Do you have a resolution to get your finances together in 2019? A lot of people in their 20s are dealing with large amounts of student loan and credit card debt and living paycheck to paycheck, dreaming of days when they can begin to use their money to reach their financial goals. While it’s easy to that think financial planning at this stage in your life is pointless, the truth is there are some basic strategies you can implement, regardless of how much debt you have or how much income you’re earning.
Step 1: Create a budget
The first step towards saving is to create a realistic budget for yourself. Even as a young adult who may not be making that much money yet, budget is capital. We get it, in your 20’s you want to hang out friends and have a good time, all of which you can do on a budget. Getting a system in place that works for you. We’ll include a FREE monthly budget printable at the end of this post.
The basic budget formula for after-tax income is:
50% for fixed expenses, such as housing (25% or less for housing expenses), basic food, insurance premiums, etc.
20% for financial goals. This would include extra debt payments, your cash cushion, retirement, etc.
30% for variable expenses, such as dining out, entertainment, travel, etc.
Step 2: Build a cash cushion for rainy days
The goal of a cash cushion is to have three to nine months of your fixed expenses in a savings account to pay for life’s unexpected incidents. Life always throws curveballs—your car breaks down, your computer crashes or you receive an unexpected medical bill—and having money in the bank to cover those expenses will help you maintain your financial peace of mind. If your fixed expenses are $2,000 per month, you should aim to build a cash cushion of anywhere between $6,000-$12,000, depending on your comfort level, job security, etc. That sounds like a lot, I know. But remember, just start with what you have with where you are. Build your cash cushion over a few years. Again, even if it’s $10 a week, that’s still one step in the right direction.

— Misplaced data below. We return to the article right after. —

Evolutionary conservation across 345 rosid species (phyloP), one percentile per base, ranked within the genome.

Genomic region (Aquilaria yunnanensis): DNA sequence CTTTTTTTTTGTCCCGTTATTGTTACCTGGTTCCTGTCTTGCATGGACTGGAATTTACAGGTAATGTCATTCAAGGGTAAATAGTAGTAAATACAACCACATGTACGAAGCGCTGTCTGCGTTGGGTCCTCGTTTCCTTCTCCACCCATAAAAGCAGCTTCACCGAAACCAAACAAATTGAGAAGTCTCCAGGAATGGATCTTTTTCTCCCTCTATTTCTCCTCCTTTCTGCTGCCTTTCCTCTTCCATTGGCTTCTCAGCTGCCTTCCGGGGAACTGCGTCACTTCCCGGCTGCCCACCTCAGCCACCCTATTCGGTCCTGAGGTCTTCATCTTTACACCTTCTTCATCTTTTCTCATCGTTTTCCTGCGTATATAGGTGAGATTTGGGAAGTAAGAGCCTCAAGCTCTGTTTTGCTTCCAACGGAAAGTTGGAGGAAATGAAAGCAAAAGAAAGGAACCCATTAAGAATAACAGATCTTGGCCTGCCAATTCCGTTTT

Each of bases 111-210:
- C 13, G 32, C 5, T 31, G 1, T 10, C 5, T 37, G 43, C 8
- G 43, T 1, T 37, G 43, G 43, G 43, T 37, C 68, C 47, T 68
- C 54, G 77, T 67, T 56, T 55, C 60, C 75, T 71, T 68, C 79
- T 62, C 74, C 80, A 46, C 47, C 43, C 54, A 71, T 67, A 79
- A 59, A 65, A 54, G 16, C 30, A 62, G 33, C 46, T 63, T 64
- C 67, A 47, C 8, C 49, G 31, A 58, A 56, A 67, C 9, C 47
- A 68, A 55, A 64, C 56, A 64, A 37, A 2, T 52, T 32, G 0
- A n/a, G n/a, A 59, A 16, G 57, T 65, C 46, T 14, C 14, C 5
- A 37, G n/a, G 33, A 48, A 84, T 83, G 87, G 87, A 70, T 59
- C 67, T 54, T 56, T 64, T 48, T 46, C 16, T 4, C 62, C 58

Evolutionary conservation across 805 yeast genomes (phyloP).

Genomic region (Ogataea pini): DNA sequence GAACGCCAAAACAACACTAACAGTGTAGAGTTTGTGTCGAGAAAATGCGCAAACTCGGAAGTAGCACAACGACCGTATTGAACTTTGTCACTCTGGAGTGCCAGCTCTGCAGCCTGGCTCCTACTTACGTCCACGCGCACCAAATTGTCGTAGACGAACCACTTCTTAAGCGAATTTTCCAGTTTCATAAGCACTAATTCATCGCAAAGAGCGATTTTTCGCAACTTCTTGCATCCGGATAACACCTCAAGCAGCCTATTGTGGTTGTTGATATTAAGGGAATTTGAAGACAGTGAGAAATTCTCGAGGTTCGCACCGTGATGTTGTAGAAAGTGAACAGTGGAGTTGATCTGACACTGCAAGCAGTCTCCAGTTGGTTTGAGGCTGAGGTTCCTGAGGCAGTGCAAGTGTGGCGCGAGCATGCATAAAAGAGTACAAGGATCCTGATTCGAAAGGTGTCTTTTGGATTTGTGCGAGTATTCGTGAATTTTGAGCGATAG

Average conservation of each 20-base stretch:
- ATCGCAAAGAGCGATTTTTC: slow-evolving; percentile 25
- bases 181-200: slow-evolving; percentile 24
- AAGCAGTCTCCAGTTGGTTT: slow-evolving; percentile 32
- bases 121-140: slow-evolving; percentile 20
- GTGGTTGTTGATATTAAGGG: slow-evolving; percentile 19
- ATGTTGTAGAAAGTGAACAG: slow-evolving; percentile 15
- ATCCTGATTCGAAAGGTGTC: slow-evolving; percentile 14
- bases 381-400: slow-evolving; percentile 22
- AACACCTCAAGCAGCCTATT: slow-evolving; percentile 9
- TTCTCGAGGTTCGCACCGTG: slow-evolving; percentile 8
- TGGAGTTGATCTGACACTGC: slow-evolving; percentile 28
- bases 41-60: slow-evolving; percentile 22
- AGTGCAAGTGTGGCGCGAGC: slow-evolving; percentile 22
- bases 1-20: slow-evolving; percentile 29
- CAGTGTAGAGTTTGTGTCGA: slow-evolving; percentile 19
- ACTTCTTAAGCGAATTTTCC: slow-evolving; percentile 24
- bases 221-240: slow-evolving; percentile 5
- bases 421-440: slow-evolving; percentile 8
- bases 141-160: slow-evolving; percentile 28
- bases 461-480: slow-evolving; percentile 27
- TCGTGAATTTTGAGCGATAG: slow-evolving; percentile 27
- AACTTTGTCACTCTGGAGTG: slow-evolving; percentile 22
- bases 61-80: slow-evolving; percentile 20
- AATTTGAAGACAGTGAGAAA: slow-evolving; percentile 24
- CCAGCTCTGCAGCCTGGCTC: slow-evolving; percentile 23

Step 3: Keep your eye on your credit score
Our credit score affects nearly everything in our financial lives. It affects the interest rate on the car loan we apply for, the mortgage loan, the credit cards—even employers and landlords can reference your credit score when reviewing your application. By monitoring your credit score, you can see where you stand and what you can do to improve it if necessary. Use websites like creditkarma.com to view your credit score (not your actual FICO) regularly for free and then pay to see your actual credit score at least annually using annualcreditreport.com.
Step 4: Create a debt reduction plan
The first step is to make a list of all your debts. This is the moment you have to face the music and write down every single thing you owe. It’s a great way to reflective on your challenges with money, saving and spending. Then review your budget to determine how much you can realistically add toward extra debt payments and start with the debt with the highest interest rate while paying the minimums on the rest. Set up auto-pay for your credit cards and begin putting extra money towards debts over time. Even if it’s as small as $25 every two weeks.
Step 5: Focus on building your earning potential
Income is one of the biggest factors in wealth creation over time. After all, if you don’t make money—or don’t make enough money—it is very difficult to save for your financial future. So if you can’t save as much as you would like to due to your income level, focus on ways to increase your earning potential for the long run. There are a lot of ways to make a second or third stream of income. Below are some popular programs people use to make extra income:
- Driving Uber or Lyft
- Delivery groceries for Instacart or Door Dash
- Collecting motorized scooters like Bird or Lime
- Signing up for affiliate links such as Amazon